News International bosses fell victim to a "cover-up" over the hacking scandal, Rupert Murdoch has told the Leveson Inquiry into press standards.
The media mogul said senior executives were not informed, or misinformed, and "shielded" from what was going on.
"I blame one or two people for that, who perhaps I shouldn't name because for all I know they may be arrested yet," he said.
"But there is no question in my mind that maybe even the editor, but certainly behind that, someone took charge of a cover-up which we were victim to and I regret."
Asked by counsel to the inquiry Robert Jay QC where the "cover-up" emanated from, the tycoon replied: "I think from within the News of the World. There were one or two very strong characters there who I think had been there many, many years and were friends of the journalists.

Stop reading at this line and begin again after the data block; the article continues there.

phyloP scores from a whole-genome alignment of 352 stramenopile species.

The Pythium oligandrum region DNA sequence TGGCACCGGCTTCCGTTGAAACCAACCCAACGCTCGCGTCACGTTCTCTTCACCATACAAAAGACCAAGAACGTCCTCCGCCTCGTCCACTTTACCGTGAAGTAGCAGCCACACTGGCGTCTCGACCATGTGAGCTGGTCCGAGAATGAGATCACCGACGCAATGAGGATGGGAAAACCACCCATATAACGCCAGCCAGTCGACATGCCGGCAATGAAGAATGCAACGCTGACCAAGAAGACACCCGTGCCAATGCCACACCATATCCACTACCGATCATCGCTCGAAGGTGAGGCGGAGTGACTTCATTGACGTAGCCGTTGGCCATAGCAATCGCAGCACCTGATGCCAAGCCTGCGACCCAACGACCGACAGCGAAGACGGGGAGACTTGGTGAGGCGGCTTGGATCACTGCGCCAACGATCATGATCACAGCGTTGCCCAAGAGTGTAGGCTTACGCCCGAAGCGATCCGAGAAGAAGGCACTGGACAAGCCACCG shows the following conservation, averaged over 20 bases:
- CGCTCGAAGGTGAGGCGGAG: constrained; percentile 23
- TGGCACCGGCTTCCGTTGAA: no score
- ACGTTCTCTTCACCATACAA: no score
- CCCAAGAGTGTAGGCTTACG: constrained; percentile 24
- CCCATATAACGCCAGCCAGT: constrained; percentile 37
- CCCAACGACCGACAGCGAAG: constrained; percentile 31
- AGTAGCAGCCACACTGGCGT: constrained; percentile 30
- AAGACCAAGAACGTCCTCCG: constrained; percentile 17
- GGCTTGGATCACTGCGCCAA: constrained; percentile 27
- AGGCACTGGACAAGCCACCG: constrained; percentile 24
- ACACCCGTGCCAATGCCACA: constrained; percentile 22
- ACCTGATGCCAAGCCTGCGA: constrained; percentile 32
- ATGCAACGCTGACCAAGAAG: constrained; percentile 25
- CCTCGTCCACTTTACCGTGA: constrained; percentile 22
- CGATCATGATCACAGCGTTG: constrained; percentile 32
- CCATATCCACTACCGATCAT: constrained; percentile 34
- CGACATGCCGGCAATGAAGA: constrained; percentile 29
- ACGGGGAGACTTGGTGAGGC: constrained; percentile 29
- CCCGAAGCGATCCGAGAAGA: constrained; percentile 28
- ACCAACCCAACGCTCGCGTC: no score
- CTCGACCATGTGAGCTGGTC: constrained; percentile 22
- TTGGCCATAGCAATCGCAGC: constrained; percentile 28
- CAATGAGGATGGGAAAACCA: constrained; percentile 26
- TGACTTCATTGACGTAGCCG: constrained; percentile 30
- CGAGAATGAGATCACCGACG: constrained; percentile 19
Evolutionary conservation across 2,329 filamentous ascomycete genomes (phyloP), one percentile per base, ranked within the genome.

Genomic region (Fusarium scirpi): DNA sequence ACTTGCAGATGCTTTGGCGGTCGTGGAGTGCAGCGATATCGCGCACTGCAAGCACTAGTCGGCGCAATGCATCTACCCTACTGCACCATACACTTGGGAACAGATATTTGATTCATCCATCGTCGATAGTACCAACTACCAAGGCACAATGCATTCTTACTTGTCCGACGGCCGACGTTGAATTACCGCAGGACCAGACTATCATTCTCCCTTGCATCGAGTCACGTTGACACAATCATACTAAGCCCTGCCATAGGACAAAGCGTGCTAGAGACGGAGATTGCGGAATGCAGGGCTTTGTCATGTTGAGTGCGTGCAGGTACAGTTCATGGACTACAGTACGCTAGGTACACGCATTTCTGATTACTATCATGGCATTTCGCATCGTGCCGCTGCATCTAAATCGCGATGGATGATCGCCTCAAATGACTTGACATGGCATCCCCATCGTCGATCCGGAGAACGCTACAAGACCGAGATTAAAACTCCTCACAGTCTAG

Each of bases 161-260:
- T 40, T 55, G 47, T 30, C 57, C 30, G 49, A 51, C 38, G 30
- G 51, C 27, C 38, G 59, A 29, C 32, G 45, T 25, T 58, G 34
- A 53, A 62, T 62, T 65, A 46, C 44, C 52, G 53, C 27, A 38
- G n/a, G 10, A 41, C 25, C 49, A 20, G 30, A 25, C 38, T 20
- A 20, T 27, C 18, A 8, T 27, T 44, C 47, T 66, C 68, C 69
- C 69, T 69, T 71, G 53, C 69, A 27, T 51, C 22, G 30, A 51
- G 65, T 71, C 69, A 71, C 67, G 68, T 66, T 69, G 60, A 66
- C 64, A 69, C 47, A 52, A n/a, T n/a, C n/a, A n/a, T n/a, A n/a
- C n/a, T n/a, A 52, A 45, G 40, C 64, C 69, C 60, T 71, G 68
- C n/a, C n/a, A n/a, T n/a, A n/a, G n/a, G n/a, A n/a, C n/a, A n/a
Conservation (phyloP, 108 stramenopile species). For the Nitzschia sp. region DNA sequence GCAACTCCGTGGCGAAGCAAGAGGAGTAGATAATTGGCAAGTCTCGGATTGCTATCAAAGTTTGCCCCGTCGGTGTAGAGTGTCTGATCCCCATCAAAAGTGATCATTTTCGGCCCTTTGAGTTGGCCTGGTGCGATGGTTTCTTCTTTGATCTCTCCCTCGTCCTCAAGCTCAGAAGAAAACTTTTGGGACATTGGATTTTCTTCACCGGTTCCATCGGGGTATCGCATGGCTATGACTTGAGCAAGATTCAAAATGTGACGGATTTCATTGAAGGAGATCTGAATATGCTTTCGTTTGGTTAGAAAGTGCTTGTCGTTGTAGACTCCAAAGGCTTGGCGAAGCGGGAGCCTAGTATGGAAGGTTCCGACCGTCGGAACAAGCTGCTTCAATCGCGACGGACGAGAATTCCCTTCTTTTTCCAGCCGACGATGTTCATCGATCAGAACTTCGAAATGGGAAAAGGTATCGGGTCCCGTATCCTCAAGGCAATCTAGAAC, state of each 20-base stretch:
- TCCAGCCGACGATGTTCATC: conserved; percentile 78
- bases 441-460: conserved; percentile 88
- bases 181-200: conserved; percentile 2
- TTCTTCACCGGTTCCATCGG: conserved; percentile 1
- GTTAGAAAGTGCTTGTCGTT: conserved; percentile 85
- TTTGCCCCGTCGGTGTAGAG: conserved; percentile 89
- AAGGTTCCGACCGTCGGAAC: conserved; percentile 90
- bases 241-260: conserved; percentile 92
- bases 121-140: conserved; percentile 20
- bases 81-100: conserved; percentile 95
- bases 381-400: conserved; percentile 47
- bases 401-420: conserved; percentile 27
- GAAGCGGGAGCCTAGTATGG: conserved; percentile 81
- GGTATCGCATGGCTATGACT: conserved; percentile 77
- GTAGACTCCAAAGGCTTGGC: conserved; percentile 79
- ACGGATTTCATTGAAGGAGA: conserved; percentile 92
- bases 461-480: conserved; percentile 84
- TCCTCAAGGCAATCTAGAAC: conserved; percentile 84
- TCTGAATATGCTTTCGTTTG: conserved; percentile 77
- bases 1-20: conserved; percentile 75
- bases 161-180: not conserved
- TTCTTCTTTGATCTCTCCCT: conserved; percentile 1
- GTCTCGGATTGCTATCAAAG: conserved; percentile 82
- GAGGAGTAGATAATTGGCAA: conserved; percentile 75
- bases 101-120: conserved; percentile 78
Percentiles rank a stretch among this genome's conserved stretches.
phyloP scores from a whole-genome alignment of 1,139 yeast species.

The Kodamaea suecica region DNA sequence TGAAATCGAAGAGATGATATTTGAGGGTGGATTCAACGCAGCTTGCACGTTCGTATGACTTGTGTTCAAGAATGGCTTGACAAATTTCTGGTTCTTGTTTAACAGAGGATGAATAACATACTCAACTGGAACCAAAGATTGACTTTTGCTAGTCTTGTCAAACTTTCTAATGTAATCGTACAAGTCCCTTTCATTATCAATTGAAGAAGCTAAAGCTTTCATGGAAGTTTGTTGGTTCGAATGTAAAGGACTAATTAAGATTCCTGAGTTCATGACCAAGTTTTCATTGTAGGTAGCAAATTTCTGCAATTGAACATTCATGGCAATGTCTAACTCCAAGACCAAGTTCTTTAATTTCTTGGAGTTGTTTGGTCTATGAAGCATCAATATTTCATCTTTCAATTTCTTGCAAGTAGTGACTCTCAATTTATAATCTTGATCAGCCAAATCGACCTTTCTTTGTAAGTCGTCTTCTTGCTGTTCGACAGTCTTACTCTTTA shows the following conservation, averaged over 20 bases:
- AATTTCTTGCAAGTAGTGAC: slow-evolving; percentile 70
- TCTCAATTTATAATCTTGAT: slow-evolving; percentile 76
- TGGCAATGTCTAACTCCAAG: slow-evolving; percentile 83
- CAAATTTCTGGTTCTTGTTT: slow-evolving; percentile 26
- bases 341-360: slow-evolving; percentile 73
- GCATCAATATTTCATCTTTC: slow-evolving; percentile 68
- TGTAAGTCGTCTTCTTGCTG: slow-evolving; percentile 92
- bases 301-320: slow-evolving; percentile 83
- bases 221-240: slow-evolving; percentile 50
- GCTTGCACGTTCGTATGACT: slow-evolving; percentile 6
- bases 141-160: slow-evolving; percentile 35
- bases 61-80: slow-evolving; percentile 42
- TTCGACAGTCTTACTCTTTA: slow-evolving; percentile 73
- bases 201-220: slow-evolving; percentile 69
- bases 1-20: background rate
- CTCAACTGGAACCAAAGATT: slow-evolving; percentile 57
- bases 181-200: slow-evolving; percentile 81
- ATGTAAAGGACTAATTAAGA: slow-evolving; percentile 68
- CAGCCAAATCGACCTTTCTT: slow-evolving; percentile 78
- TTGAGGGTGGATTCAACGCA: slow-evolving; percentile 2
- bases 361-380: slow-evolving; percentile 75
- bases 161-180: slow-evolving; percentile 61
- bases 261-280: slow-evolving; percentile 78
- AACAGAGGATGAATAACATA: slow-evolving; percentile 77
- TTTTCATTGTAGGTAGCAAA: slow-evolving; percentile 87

"The person I am thinking of was a friend of the journalists, drinking pal, and was a clever lawyer and forbade them to go and see the evidence, or there have been statements reporting that this person forbade people to go and report to Mrs Brooks or James (Murdoch). That is not to excuse it on our behalf at all, I take it extremely seriously that that situation had arisen."
"I have to admit that some newspapers are closer to my heart than others but I also have to say that I failed. And I am very sorry about it."
Mr Murdoch said he had not paid enough attention to the News of the World, probably "throughout all the time that we have owned it".
"I was more interested in the excitement of building a new newspaper and doing other things," he said. "All I can do is apologise to a lot of people, including all the innocent people in the News of the World who lost their jobs as a result of that."